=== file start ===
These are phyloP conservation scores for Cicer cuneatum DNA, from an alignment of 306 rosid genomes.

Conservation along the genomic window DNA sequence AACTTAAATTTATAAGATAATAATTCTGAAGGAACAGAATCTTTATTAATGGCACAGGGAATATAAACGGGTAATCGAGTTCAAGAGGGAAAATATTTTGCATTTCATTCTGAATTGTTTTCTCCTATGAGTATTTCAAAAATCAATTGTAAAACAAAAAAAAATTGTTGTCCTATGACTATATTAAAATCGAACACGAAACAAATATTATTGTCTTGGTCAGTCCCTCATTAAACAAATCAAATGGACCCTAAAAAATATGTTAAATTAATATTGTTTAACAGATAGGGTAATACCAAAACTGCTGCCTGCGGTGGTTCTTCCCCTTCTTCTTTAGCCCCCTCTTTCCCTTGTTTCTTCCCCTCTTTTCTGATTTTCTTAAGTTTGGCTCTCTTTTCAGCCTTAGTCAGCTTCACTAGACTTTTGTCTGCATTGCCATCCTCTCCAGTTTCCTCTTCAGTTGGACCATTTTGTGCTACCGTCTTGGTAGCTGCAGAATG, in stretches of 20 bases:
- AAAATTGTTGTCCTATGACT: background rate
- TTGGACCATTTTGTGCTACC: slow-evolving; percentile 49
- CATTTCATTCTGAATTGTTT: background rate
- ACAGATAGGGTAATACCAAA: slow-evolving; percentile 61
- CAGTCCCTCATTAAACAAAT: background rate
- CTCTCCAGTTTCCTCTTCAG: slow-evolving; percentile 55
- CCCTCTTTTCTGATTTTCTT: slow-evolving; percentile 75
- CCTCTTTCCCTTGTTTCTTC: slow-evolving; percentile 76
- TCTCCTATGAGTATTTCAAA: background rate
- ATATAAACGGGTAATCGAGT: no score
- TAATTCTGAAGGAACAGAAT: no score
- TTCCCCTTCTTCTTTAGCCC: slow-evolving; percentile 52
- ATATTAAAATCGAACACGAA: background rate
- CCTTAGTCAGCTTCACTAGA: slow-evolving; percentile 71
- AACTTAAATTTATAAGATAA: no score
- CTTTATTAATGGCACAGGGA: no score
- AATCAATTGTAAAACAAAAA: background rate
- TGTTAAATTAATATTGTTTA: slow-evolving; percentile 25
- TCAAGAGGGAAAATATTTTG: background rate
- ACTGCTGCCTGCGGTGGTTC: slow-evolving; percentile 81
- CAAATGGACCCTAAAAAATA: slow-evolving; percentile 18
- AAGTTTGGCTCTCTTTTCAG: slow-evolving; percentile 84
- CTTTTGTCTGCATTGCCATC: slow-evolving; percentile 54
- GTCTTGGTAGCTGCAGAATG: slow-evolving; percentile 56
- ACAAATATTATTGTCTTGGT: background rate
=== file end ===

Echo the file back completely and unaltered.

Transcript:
These are phyloP conservation scores for Cicer cuneatum DNA, from an alignment of 306 rosid genomes.

Conservation along the genomic window DNA sequence AACTTAAATTTATAAGATAATAATTCTGAAGGAACAGAATCTTTATTAATGGCACAGGGAATATAAACGGGTAATCGAGTTCAAGAGGGAAAATATTTTGCATTTCATTCTGAATTGTTTTCTCCTATGAGTATTTCAAAAATCAATTGTAAAACAAAAAAAAATTGTTGTCCTATGACTATATTAAAATCGAACACGAAACAAATATTATTGTCTTGGTCAGTCCCTCATTAAACAAATCAAATGGACCCTAAAAAATATGTTAAATTAATATTGTTTAACAGATAGGGTAATACCAAAACTGCTGCCTGCGGTGGTTCTTCCCCTTCTTCTTTAGCCCCCTCTTTCCCTTGTTTCTTCCCCTCTTTTCTGATTTTCTTAAGTTTGGCTCTCTTTTCAGCCTTAGTCAGCTTCACTAGACTTTTGTCTGCATTGCCATCCTCTCCAGTTTCCTCTTCAGTTGGACCATTTTGTGCTACCGTCTTGGTAGCTGCAGAATG, in stretches of 20 bases:
- AAAATTGTTGTCCTATGACT: background rate
- TTGGACCATTTTGTGCTACC: slow-evolving; percentile 49
- CATTTCATTCTGAATTGTTT: background rate
- ACAGATAGGGTAATACCAAA: slow-evolving; percentile 61
- CAGTCCCTCATTAAACAAAT: background rate
- CTCTCCAGTTTCCTCTTCAG: slow-evolving; percentile 55
- CCCTCTTTTCTGATTTTCTT: slow-evolving; percentile 75
- CCTCTTTCCCTTGTTTCTTC: slow-evolving; percentile 76
- TCTCCTATGAGTATTTCAAA: background rate
- ATATAAACGGGTAATCGAGT: no score
- TAATTCTGAAGGAACAGAAT: no score
- TTCCCCTTCTTCTTTAGCCC: slow-evolving; percentile 52
- ATATTAAAATCGAACACGAA: background rate
- CCTTAGTCAGCTTCACTAGA: slow-evolving; percentile 71
- AACTTAAATTTATAAGATAA: no score
- CTTTATTAATGGCACAGGGA: no score
- AATCAATTGTAAAACAAAAA: background rate
- TGTTAAATTAATATTGTTTA: slow-evolving; percentile 25
- TCAAGAGGGAAAATATTTTG: background rate
- ACTGCTGCCTGCGGTGGTTC: slow-evolving; percentile 81
- CAAATGGACCCTAAAAAATA: slow-evolving; percentile 18
- AAGTTTGGCTCTCTTTTCAG: slow-evolving; percentile 84
- CTTTTGTCTGCATTGCCATC: slow-evolving; percentile 54
- GTCTTGGTAGCTGCAGAATG: slow-evolving; percentile 56
- ACAAATATTATTGTCTTGGT: background rate